GlassEco Surfaces makes beautiful countertops and more using local recycled glass
By Pamela Jouan
Photos by Patrick Brickman
A family-owned business in the Charleston area is looking at local waste streams through rose-colored glass.
Elizabeth Fisher calls her husband Chris a “serial ecopreneur” and the label fits. He started Fisher Recycling, a service that hauls away glass recycling, in 1992, the year after the couple moved to Charleston from Virginia.
“He got into it because he saw there was a void to fill; I supported his endeavor because it was
saving the planet,” she said.
Bringing the recycling loop full circle, they started GlassEco Surfaces in 2005 to reuse some of the glass they collect in a product line of countertops and other hard surfaces. Converting one person’s trash literally into another person’s treasure.
The average Charlestonian consumer dutifully recycles glass in their blue bins but despite that effort, glass still ends up in a county landfill. Hard to believe, but it’s true.
Fisher explained that recyclables are taken to Material Recovery Facilities (MRFs) where they
are sorted into ‘marketable’ piles: namely aluminum cans, paper and cardboard, and steel.
Glass, however, is not a resalable material. Instead, it is scooped up with the rest of the trash
and used primarily as a landfill liner.
“Because glass is heavy, it keeps the trash in place and packs it in,” she explains. “Heavy means it’s cumbersome and expensive to transport, so unless you have a company like ours that collects glass and makes it available for companies who can reuse it, it sits in a landfill for a very, very long time.”
To date, there is no other company like Fisher Recycling that recycles glass in the Lowcountry. The closest facility that takes glass waste is four hours away in North Carolina.
Right now, Fisher works with nine districts in South Carolina that are committed to removing glass from their waste stream. They are hoping Charleston County will be next.
About ten percent of the glass Fisher Recycling collects goes into their GlassEco Surfaces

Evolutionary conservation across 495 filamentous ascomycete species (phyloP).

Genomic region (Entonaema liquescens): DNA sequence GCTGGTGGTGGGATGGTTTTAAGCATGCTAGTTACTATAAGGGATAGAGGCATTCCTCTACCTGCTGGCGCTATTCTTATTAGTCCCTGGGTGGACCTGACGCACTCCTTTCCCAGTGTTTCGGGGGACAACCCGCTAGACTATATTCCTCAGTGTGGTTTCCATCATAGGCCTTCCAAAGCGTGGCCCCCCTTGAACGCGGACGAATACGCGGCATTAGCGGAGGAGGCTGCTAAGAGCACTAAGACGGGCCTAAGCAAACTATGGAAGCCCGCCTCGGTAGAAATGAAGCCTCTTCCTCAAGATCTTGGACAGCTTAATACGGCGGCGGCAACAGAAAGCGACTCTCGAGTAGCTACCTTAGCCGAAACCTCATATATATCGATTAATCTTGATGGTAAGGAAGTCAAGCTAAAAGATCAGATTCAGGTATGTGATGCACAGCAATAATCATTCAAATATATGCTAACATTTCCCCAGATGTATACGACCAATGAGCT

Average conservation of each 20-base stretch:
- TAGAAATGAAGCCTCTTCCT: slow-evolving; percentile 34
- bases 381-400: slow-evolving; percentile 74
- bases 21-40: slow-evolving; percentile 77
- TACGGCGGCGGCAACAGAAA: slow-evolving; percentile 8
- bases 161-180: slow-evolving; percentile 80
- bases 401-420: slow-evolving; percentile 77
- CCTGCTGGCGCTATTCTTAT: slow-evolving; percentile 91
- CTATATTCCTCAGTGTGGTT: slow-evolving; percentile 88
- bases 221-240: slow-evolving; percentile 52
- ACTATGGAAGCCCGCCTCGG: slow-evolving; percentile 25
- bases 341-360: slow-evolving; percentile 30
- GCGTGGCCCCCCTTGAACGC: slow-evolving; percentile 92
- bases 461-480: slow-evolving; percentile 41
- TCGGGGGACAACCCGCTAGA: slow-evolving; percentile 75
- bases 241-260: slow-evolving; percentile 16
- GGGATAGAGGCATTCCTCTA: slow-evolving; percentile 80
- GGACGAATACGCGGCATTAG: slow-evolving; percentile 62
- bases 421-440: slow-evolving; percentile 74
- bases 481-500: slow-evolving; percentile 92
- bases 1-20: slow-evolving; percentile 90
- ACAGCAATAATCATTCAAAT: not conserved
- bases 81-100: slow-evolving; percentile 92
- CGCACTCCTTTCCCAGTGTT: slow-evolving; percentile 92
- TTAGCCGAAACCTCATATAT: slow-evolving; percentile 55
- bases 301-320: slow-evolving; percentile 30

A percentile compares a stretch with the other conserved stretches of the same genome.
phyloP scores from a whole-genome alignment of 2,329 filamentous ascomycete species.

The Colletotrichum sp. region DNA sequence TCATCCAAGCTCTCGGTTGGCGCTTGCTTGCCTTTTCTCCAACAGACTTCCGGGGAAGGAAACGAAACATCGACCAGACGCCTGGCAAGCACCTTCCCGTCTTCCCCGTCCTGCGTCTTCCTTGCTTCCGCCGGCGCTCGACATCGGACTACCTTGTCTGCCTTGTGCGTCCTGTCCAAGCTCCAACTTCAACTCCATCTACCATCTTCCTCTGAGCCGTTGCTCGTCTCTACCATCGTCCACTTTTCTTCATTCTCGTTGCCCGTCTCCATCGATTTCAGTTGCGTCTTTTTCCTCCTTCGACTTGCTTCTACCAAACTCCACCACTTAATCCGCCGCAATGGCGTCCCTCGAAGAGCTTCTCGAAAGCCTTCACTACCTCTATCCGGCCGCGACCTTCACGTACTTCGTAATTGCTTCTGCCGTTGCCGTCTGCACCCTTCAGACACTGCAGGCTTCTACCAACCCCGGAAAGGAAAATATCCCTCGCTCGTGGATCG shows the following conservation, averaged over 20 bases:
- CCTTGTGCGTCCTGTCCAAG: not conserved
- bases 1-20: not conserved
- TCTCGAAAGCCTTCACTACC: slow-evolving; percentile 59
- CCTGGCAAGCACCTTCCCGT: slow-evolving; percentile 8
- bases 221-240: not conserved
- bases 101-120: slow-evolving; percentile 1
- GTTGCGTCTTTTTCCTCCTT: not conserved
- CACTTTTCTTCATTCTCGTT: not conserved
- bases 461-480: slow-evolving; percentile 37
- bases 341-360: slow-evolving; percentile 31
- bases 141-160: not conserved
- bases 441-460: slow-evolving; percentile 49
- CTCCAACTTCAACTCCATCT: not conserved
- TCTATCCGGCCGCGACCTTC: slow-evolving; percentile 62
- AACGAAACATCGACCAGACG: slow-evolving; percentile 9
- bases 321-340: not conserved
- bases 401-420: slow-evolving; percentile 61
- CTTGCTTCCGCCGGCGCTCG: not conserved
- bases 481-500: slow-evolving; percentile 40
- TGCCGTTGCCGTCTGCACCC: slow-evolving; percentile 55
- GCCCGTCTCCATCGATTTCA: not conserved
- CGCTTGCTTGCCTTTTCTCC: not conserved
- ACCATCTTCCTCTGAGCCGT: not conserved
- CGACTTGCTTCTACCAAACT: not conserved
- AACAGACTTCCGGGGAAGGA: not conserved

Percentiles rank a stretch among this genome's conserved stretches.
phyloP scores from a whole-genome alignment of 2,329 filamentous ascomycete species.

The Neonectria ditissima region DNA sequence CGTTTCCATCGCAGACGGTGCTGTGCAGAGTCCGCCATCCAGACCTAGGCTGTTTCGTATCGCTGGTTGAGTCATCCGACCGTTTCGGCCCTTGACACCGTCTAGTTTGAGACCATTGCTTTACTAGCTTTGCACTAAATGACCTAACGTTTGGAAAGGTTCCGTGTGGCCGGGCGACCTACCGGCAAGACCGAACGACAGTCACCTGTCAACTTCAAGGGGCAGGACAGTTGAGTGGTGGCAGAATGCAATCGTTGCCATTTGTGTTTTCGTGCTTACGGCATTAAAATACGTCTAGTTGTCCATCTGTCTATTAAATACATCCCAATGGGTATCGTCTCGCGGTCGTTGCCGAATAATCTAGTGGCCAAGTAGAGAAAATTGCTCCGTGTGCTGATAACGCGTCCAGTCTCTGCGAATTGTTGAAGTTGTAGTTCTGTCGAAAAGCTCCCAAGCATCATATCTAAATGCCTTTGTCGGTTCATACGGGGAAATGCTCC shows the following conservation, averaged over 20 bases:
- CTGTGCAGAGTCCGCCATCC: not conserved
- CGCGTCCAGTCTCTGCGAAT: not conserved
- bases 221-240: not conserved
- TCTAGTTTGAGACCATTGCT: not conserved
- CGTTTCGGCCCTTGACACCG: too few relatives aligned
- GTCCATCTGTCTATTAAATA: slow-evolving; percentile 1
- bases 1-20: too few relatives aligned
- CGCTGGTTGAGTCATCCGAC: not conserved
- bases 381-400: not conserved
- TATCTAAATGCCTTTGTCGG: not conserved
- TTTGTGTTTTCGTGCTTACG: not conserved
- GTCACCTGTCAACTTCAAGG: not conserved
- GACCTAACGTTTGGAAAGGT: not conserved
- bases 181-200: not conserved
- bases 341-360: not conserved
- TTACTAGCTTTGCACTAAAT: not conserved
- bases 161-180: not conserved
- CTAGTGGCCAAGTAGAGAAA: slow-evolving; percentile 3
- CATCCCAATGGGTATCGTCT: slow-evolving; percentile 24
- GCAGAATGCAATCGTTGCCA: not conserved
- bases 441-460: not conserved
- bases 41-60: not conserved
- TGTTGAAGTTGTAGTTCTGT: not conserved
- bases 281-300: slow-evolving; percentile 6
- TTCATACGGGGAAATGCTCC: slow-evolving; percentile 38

business while the rest is sent to a glass recycling manufacturing plant in Beaufort, SC.
“A big part of our story is that 100 percent of our glass is recycled in-state. About 12 years into the business, we started looking at what we were hauling and how we could reuse it. Glass is pretty and so we researched ways that met the needs of our local market and came up with the idea for hard surfaces: countertops, fireplace and pool surrounds, shower walls, and so forth.”
Every single aspect of the hard surface business is done on site in their North Charleston
“We separate the glass we need for the countertops, pulverize it, separate it by size
and color, pour the countertops and finish them. The finished products go to installers and
fabricators in the community that we collaborate with,” she says.
The beauty of this product is that you can have as much control over the design process as you
“Interior designers love this line because they can bring in their tile and match it to either
an existing design or create their own. We have about 100 samples that you can get inspiration
from. Additionally, you can add a selection of custom materials, from keys, bones, shark teeth
and marbles—anything that can withstand the grinding and polishing process.”
Fisher is insistent on stressing their local angle and is involved with Lowcountry Local First.
Fisher Recycling’s mission is to inform the public about what is really happening with
glass in the waste stream and educate consumers on what to do to fix that.
“Ideally, we want to remove glass at both the residential and commercial level. If you live in an apartment/condo style residence, contact your property manager and ask them to reach out to us for a glass recycling drop site on the property. If you are a homeowner, you can drop off your glass recyclables at Firefly Distillery or at our location in North Charleston. And if you are a business, we are always looking for corporate sponsorships of a drop site in your parking lot. You can also make your voice heard by petitioning your local government to remove glass from the local recycling stream.”
She adds, “We offer a collection service for hotels and restaurants locally and a product for local merchants, builders and architects. We are a locally-owned small family business that recycles locally and works with local manufacturers. We thrive on having relationships with local partners and think it’s important to keep the impact of what we do close to where we live.”